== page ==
Use an air conditioner instead of an open window to reduce pollen, mold, and allergens from coming in during warmer months. This is also applicable in the care. Air conditioning cools the air inside in a cycle, so it doesn't need to pull outside air in. 

  5. Wear the Right Clothes When You're Outside

    Sometimes, staying inside is a tall order when the weather is beautiful. Getting fresh air, sun, and exercise is a good idea for people of all ages. When you do go outside, be sure you're wearing clothing that can help you keep the pollen at bay. Sunglasses are a must to help prevent pollen from getting in your eyes and irritating them. A hat, headscarf, or bandana keeps irritants out of your hair that can fall into your eyes and nose later, and long sleeves and pants allow for easy cleaning when you return indoors.

    Even with proper attire, avoiding the outdoors during times when pollen levels are high is always going to be more effective than covering up. However, if you can't plan around it, be sure you're protecting yourself when you go outside. 

  6. Don't Delay Treatment

    Pollen allergy symptoms like nasal congestion and cough worsen in older adults who are already suffering from lung issues or cardiovascular diseases. So, look for a way to relieve the symptoms of allergies as early as possible.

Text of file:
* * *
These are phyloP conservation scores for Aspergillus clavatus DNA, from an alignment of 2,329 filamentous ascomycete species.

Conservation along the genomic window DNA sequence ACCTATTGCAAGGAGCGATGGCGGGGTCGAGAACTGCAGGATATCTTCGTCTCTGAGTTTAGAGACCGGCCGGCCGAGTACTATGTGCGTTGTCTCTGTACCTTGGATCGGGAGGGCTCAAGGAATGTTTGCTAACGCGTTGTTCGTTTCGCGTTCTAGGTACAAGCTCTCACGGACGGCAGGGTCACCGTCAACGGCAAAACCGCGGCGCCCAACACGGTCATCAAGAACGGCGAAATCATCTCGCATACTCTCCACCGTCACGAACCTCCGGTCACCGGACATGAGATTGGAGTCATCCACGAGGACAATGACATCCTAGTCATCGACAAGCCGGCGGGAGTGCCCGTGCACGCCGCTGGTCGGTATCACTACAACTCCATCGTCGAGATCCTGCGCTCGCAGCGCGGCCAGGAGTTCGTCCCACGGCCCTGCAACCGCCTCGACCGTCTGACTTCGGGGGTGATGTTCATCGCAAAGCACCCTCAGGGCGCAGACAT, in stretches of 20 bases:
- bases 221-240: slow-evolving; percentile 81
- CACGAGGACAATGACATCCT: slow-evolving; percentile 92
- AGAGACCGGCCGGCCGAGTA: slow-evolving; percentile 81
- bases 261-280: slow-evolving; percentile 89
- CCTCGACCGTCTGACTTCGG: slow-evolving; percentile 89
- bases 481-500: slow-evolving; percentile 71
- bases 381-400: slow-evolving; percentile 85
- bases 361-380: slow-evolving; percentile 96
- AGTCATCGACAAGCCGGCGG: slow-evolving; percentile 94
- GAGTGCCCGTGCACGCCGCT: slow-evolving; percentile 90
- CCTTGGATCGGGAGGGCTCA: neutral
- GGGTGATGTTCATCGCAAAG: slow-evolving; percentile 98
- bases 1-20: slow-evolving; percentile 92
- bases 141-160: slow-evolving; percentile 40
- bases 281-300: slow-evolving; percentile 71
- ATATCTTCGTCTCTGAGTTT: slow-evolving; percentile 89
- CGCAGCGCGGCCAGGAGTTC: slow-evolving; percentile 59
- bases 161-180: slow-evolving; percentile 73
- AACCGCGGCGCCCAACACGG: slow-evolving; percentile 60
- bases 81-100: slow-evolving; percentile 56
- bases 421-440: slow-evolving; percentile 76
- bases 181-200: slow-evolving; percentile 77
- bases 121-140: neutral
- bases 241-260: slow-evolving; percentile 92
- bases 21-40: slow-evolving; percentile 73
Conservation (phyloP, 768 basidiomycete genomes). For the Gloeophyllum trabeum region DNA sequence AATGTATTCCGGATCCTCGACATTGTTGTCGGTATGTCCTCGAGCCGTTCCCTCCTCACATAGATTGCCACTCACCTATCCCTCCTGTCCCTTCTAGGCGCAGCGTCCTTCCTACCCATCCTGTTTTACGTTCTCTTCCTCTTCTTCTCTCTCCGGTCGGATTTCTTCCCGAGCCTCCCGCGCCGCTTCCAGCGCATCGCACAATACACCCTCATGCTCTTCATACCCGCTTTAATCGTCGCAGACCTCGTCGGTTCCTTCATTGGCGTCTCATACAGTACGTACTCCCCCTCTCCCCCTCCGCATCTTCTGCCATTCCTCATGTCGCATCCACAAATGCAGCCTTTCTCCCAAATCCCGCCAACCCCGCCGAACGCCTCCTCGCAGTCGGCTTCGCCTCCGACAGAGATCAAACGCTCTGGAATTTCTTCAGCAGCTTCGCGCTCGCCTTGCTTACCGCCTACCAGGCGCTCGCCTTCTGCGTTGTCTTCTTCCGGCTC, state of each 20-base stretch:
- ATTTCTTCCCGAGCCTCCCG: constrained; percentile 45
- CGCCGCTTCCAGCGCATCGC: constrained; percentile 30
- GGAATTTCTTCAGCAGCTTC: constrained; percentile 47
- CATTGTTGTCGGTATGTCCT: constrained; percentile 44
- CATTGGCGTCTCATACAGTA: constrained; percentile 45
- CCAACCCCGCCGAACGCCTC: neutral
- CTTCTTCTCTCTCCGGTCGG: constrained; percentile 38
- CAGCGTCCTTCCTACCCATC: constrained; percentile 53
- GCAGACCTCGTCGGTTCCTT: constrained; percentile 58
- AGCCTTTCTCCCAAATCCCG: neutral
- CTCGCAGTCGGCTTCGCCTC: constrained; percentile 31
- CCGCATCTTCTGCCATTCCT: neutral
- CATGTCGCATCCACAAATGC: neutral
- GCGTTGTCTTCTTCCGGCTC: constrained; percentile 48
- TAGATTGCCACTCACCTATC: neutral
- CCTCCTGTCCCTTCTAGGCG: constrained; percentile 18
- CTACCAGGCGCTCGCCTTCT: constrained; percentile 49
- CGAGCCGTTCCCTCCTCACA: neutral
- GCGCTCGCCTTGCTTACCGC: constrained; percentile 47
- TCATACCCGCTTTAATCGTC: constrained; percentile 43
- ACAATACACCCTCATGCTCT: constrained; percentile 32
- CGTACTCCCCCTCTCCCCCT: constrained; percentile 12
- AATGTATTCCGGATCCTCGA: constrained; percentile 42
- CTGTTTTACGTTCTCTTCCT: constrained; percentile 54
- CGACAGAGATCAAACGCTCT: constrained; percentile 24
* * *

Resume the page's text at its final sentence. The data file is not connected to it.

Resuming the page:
At-home relief methods include inhaling steam up to twice a day. Depending on the severity, you can try solutions like nasal sprays to help clear the nasal passage of allergens and improve breathing. A fexofenadine tablet may also help ease runny nose and sneezing symptoms. 

  7. Avoid High Pollen Days

    floating pollenThe amount of pollen in the air varies from day to day, and even hour to hour, so plan your time outdoors to avoid especially high pollen counts. Many weather services report on the pollen count during the weather forecast in spring. If it's not broadcast, you can always find it online.

    If you're not near a television, computer, or smartphone, there are some basic guidelines for how high you can expect the pollen count to be. Expect high pollen if the weather is warm and dry, or dry and windy. The pollen count is usually highest from 5 AM to 10 AM every day and then falls as the day goes on. The best time for people with spring allergies to be outside is after heavy rainfall when pollen is stuck to the ground by moisture. By staying indoors and minimizing your exposure to pollen, you can keep your symptoms manageable.